by Pat Nolan David Safavian
The owner of the resort didn’t ask his guests why they were there. He offered plush accommodations to those seeking to get away.
Sometimes, guests would come to play golf at the private and very exclusive country club. Other times, they used the fabulous spa services down the road. Still others wanted to simply enjoy the nearby beach.
But people came and stayed at the resort, and it was profitable. Some would call it a huge success.
But not all of the guests were good people. A few brought their drug habits with them. And in 30 instances (over a period of 17 years in which the owner and his wife rented out rooms to guests 125,000 times), law enforcement got involved.
The local police knew that the owner wasn’t involved in drugs. He and his wife were model citizens who took pride in their establishment. They even cooperated with law enforcement when something suspicious was going on with their guests.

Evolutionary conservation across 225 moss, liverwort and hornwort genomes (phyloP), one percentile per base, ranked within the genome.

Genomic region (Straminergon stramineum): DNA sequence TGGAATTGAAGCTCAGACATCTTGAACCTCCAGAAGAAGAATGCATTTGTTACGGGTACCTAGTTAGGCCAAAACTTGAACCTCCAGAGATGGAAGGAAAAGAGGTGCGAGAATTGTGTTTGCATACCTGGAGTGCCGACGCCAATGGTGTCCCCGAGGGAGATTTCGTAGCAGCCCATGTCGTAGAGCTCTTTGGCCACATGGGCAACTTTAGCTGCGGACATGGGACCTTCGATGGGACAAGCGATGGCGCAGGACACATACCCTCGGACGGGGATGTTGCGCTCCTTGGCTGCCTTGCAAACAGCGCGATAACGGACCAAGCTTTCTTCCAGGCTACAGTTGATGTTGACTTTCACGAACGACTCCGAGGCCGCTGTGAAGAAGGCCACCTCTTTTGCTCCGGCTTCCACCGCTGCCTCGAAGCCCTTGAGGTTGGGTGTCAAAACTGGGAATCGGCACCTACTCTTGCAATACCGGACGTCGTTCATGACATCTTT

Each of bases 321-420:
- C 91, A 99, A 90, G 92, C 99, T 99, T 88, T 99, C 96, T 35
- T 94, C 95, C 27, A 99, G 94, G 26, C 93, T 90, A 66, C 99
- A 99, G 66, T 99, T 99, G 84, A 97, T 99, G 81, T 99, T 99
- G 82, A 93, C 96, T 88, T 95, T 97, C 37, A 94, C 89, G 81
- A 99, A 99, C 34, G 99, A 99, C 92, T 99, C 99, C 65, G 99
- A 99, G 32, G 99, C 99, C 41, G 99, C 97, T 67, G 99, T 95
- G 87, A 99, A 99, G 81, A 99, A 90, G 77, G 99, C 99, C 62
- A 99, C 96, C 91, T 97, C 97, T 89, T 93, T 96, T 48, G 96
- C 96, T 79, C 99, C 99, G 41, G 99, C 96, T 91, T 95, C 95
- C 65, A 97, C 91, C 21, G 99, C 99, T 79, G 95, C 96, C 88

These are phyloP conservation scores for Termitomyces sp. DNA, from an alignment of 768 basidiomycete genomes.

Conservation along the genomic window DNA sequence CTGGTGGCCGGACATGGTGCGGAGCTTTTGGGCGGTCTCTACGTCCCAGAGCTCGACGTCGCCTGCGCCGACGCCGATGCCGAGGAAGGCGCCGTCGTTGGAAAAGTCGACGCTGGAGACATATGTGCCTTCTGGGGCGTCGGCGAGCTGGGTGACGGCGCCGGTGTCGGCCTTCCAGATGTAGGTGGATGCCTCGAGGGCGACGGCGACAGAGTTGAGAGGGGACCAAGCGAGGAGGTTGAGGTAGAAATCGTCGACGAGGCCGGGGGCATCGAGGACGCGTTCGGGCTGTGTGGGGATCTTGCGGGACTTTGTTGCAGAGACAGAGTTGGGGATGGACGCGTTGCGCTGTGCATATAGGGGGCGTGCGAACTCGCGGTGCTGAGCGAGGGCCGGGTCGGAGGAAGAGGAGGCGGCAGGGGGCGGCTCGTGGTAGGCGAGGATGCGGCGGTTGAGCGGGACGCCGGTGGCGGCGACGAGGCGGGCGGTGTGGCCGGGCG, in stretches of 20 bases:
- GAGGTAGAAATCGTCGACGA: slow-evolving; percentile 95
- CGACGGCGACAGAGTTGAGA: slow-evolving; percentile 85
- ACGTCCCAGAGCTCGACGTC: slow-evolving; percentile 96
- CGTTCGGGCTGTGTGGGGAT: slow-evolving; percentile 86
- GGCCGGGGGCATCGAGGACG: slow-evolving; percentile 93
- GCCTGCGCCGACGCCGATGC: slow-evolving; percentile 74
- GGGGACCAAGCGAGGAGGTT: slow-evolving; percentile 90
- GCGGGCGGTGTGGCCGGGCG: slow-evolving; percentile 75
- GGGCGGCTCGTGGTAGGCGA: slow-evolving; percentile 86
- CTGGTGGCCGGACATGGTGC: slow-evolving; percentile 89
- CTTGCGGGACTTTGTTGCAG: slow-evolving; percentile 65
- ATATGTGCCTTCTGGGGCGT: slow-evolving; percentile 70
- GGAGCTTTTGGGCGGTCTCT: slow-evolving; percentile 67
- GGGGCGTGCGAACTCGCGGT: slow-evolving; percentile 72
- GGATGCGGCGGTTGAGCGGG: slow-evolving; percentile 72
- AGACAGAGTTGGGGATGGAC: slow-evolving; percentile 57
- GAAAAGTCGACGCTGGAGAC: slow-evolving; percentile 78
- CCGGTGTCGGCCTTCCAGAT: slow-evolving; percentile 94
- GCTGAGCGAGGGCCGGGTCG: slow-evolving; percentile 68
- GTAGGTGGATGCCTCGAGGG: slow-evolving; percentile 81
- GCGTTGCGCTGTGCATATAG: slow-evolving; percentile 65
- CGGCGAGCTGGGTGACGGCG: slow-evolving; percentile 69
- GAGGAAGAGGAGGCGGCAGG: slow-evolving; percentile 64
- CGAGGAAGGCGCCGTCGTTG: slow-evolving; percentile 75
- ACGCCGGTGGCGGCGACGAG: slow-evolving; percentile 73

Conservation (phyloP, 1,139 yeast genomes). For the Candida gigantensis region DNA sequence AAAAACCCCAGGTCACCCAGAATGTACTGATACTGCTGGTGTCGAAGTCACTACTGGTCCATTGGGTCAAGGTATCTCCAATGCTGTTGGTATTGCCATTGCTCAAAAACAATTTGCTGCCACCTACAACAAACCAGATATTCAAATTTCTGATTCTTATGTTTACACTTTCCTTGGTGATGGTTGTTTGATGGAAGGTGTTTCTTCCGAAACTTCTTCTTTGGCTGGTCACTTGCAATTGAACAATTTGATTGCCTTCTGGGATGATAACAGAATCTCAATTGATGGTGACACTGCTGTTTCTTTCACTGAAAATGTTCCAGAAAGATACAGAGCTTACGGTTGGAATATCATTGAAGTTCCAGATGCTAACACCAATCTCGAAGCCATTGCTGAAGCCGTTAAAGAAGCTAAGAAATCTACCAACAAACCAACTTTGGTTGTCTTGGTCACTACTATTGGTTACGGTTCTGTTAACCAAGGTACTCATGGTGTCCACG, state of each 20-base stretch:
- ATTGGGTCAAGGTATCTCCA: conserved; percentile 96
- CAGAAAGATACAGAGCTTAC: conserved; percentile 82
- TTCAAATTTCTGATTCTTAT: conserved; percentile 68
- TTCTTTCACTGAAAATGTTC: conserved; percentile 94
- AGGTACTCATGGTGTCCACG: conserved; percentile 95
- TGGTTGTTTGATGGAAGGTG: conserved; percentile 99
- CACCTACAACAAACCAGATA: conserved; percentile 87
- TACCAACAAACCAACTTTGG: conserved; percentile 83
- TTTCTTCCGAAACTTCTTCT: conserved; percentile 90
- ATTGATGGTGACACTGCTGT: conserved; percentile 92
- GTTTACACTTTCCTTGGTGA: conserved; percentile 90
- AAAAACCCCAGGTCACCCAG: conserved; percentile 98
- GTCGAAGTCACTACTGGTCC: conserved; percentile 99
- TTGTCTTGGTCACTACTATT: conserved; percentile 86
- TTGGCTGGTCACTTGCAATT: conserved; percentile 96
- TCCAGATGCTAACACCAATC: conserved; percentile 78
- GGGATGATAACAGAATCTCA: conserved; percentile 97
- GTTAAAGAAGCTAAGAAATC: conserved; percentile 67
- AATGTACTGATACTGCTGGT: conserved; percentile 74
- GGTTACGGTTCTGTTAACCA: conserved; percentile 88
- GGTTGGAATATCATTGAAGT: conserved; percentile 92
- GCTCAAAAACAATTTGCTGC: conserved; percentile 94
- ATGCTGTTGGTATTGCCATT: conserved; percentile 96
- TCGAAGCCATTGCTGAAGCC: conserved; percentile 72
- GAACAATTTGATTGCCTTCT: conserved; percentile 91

But the police also knew that the resort was valuable, and that its millions in worth could add to the police department’s budget under forfeiture law. But under state law, the local cops didn’t have enough evidence of crimes to institute state forfeiture proceedings.
Undeterred by limits imposed by the Massachusetts Legislature, the police utilized a workaround. Federal law provided a lower threshold for seizing assets. The local police could circumvent state rules on forfeiture by turning the case over to the feds.
Using a program called Equitable Sharing, if local law enforcement could convince the Justice Department to institute forfeiture proceedings, the locals would get a cut.
So the police went to the Drug Enforcement Administration and convinced it that the resort should be forfeited. The Drug Enforcement Administration then convinced the Justice Department, which authorized the seizure.
Served with a federal notice of civil forfeiture, the resort owner was told that he had to prove he was innocent in all this. If he failed to do so, Uncle Sam could take the property, auction it off, and keep the proceeds—most of which would end up in the coffers of the local police department.